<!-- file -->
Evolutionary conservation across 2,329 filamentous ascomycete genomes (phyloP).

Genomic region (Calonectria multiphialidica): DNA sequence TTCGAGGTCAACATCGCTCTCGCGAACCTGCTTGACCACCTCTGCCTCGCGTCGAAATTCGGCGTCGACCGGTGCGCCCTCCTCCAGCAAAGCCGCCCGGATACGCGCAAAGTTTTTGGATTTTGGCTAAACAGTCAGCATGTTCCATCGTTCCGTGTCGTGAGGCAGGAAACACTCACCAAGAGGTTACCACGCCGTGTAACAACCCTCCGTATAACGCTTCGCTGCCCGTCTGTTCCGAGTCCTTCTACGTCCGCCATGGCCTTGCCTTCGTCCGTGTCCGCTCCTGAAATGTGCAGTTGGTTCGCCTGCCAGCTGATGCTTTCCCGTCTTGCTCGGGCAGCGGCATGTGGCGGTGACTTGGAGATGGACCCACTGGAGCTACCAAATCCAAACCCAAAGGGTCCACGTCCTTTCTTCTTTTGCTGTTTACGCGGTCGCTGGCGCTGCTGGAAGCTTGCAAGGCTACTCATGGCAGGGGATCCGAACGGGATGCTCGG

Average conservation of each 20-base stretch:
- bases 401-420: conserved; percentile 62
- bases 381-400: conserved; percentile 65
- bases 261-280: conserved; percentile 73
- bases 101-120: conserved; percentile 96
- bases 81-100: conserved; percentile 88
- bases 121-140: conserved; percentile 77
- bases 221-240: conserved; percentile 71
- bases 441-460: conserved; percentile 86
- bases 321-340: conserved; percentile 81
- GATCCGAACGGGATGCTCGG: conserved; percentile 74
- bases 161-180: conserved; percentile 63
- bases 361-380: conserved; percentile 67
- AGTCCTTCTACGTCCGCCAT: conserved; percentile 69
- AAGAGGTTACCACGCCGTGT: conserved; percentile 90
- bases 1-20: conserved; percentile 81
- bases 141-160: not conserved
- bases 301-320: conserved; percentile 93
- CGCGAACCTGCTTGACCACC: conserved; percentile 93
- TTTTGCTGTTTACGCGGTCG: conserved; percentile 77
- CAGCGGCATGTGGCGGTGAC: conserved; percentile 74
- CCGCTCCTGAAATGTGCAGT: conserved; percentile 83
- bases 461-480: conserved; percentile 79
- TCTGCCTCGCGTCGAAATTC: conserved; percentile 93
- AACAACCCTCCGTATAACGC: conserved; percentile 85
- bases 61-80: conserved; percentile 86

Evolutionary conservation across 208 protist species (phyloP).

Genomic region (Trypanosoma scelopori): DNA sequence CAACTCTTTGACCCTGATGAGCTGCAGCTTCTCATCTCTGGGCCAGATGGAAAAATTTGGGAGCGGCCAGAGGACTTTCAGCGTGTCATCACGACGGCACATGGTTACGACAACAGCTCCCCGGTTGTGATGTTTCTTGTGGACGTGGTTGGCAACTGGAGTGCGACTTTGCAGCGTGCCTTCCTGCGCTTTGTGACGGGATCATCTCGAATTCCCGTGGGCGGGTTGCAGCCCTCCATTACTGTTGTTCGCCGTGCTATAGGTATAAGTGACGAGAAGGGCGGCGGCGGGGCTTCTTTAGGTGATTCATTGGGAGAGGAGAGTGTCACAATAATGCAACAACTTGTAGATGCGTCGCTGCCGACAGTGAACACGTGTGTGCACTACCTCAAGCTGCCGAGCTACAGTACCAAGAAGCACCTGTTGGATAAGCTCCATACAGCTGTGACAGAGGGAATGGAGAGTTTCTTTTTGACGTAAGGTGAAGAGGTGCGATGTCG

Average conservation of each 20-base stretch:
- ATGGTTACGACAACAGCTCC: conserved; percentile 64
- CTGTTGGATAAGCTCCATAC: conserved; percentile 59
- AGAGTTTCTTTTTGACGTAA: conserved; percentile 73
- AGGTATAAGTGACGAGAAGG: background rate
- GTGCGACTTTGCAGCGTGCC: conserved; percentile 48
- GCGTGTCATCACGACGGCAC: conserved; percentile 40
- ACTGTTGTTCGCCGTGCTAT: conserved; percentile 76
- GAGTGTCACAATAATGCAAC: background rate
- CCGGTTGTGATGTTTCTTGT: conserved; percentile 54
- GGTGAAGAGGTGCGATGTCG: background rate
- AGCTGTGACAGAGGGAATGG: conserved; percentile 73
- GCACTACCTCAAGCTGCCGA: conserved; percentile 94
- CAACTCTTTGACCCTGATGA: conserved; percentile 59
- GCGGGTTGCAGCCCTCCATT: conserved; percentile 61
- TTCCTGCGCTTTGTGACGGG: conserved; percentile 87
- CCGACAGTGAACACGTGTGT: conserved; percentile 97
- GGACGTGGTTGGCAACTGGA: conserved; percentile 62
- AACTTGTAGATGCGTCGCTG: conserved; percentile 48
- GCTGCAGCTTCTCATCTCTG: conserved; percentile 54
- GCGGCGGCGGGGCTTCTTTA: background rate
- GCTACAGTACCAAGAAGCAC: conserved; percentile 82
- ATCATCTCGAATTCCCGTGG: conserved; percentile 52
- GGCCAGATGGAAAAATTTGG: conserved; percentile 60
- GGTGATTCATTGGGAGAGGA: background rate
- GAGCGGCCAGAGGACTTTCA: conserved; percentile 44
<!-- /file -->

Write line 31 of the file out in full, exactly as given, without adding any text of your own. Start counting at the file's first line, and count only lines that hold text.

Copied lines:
Average conservation of each 20-base stretch: